The way the NFL Hall of Fame Seniors Committee works is that a player must be retired for 25 years to become eligible. If they are nominated, the Seniors Nominees must receive an 80% vote in order to be enshrined in Canton. Personally I love the Committee because it gives older players who have been passed over the opportunity to get the recognition they deserve. And right now there are a lot of legends that just haven’t been given the respect they deserve. I hope the Committee will work to fix that over the next few years. Here are the most obvious Senior Committee eligible players that need to be in the Hall of Fame.

L.C. Greenwood DE Pittsburgh Steelers

Accolades: Six Pro Bowls, two time First Team All-Pro, four Super Bowls, 13 years

He was a member of the infamous 1970s Pittsburgh Steelers, that won four Super Bowls, and played on the ‘Steel Curtain’ that dominated the NFL for the better part of a decade. His fellow defensive lineman, ‘Mean’ Joe Greene, is more famous but it was L.C. Greenwood who led the Steelers in sacks when he retired. Unofficially he had 82.

Joe Klecko DE/NT New York Jets, Indianapolis Colts

Accolades: Four Pro Bowls, two time First Team All-Pro, one time Second Team All-Pro, 12 Years

Joe Klecko is a forgotten gem in the rich history of the NFL. From the defensive tackle, nose tackle, and defensive end positions he was a force of nature. He remains one of the best defenders in Jets history and spent 11 of his 12 NFL seasons with the team.

Donnie Shell S Pittsburgh Steelers

Accolades: Five Pro Bowls, three time First Team All-Pro, four Super Bowls, 14 years

The defensive back that everyone remembers from the ‘Steel Curtain’ is Mel Blount, but what about safety Donnie Shell? He was just as much a bludgeoning force of nature as his fellow defensive back. He spent his entire career with the Steelers and recorded 51 interceptions through those 14 years.

Roman Gabriel QB Los Angeles Rams, Philadelphia Eagles

Accolades: Four Pro Bowls, one time First Team All-Pro, one MVP, 1973 Comeback Player of the Year, 16 years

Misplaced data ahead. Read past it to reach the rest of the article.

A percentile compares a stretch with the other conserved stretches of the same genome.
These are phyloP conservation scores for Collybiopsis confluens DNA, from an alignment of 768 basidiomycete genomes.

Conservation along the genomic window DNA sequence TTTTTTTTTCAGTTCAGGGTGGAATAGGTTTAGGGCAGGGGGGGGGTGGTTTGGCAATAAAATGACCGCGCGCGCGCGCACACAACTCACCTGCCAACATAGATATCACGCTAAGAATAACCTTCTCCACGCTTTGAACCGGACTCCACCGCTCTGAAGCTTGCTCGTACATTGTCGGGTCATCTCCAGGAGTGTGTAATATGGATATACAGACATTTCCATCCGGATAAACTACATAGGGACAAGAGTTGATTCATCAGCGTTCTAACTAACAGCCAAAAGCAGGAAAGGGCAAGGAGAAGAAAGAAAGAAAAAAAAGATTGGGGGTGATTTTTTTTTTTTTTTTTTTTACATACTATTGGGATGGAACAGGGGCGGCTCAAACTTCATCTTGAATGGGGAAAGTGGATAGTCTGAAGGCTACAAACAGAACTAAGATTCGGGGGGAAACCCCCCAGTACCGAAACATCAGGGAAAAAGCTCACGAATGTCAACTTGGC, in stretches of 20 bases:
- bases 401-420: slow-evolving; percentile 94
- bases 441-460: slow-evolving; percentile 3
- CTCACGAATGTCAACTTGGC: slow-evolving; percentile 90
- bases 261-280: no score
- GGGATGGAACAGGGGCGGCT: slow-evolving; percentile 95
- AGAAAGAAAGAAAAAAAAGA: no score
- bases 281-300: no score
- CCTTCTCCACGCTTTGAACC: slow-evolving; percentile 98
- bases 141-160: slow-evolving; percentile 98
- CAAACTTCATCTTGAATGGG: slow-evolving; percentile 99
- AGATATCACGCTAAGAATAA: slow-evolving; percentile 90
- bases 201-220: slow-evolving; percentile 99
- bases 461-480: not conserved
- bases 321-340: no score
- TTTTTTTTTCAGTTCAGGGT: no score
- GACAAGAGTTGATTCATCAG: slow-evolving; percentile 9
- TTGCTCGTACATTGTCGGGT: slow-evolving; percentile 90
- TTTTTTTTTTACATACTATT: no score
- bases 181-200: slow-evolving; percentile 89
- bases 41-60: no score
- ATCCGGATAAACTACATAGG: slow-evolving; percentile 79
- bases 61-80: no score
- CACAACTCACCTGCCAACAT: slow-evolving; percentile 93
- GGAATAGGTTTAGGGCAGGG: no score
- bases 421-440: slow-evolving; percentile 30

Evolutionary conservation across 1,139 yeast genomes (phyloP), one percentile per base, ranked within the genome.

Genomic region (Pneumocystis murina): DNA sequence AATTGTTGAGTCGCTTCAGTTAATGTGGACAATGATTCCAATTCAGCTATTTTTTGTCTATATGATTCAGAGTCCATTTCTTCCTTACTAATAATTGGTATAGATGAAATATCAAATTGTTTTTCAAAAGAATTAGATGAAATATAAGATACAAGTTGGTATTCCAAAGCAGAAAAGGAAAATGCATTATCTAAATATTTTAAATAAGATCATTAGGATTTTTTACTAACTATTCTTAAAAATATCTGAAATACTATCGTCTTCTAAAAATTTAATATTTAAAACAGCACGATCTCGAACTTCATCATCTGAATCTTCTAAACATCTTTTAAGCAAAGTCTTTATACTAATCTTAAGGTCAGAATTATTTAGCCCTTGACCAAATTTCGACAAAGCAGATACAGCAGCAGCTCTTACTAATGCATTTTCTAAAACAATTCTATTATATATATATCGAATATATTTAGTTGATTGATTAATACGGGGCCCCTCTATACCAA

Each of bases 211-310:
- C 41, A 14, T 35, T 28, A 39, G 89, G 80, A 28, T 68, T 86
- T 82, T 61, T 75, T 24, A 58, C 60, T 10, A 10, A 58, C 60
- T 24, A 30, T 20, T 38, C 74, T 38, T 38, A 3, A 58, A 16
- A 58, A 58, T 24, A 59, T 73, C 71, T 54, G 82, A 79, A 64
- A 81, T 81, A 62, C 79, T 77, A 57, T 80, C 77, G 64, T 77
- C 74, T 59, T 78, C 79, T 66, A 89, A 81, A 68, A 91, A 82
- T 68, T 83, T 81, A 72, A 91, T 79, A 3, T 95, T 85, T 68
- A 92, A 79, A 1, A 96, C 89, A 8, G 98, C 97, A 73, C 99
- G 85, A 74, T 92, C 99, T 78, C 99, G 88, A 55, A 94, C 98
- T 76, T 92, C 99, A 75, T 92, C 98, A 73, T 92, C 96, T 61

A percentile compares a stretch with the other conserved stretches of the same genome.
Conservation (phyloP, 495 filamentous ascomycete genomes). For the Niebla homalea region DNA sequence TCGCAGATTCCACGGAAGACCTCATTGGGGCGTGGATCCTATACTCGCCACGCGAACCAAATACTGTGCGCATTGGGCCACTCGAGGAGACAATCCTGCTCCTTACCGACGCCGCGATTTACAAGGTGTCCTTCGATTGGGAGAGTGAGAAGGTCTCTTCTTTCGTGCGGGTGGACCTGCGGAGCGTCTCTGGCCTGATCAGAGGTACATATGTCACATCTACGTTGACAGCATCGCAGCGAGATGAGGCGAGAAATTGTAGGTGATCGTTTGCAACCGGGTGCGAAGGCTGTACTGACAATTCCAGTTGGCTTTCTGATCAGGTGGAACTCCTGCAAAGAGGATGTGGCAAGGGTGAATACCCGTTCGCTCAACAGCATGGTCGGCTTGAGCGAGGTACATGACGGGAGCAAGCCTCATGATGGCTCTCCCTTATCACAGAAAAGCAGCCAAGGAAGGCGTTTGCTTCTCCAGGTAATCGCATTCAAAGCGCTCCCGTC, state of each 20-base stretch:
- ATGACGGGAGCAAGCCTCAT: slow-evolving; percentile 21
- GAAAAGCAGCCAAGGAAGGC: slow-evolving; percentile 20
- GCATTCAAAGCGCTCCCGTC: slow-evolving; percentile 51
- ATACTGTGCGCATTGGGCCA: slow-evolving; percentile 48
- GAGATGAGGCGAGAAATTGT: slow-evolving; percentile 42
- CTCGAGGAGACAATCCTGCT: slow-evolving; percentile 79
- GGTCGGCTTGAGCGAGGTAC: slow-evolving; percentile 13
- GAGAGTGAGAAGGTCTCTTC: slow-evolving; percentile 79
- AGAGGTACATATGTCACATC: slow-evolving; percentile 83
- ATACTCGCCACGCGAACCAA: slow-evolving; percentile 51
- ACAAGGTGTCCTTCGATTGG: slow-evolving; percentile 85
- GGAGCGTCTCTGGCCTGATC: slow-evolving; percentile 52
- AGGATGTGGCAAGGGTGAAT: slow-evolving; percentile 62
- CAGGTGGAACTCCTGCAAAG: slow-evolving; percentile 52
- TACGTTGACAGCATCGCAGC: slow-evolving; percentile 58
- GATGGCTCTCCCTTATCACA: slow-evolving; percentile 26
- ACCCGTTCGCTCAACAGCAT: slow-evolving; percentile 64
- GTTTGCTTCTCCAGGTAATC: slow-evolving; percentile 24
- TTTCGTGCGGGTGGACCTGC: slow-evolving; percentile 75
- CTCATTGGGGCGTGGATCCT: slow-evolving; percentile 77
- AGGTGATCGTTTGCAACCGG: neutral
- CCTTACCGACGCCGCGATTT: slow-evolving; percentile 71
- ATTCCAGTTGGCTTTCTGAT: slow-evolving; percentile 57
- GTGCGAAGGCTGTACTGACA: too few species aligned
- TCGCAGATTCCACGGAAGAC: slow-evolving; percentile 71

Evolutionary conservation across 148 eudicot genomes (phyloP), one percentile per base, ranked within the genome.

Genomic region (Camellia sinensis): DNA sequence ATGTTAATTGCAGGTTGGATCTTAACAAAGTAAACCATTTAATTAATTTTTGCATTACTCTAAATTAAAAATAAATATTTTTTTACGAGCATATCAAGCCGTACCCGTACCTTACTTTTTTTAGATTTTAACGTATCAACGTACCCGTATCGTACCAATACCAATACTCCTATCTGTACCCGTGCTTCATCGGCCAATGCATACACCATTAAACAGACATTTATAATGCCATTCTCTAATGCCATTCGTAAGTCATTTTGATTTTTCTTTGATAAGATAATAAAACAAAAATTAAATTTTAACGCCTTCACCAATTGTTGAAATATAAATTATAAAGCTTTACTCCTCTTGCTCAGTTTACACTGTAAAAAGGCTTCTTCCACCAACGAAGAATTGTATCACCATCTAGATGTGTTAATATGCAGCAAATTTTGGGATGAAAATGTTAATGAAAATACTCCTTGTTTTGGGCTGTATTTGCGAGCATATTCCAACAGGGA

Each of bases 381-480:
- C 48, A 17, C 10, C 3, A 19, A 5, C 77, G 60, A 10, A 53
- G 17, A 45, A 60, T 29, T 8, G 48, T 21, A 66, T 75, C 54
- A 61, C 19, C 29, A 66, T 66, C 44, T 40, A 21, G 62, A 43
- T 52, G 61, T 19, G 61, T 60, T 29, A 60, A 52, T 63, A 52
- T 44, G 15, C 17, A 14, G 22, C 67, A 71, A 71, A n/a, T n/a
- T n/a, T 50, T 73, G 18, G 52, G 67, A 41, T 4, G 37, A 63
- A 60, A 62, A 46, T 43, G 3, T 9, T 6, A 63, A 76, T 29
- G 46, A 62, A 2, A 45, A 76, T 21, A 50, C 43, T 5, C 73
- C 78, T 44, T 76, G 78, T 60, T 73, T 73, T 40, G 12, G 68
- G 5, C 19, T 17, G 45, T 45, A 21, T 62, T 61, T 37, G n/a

The reason Roman Gabriel is on the list is obvious, he won the 1969 league MVP. The Rams and Eagles quarterback led the league in passing yards once and passing touchdowns twice. When his career ended in 1977 only a handful of quarterbacks ranked ahead of his 29,444 career passing yards.

Chuck Howley LB Chicago Bears, Dallas Cowboys

Accolades: Six Pro Bowls, five time First Team All-Pro, one Super Bowl, 15 years

Chuck Howley isn’t mentioned much today, but he is the greatest linebacker in Dallas Cowboys history. He went to six Pro Bowls, and was a five time First Team All-Pro. In 1971 he was a part of the Cowboys’ first Super Bowl team. Howley accumulated 25 interceptions during his career, which showcases his versatility and coverage abilities. The Cowboys’ prolific defense finished in the NFL’s top ten in scoring defense and yards allowed in ten of Howley’s 13 seasons with the team.

Jim Marshall DE Cleveland Browns, Minnesota Vikings

Accolades: Two Pro Bowls, one Super Bowl, 20 years

He was a member of the legendary Minnesota Vikings “Purple People Eaters” defense that also featured Hall of Fame linemen Alan Page and Carl Eller. Jim Marshall played in the NFL for 20 years, an extremely rare feat even today. While sacks weren’t officially recorded back then, Marshall played in 282 games and unofficially accumulated 127 quarterback takedowns.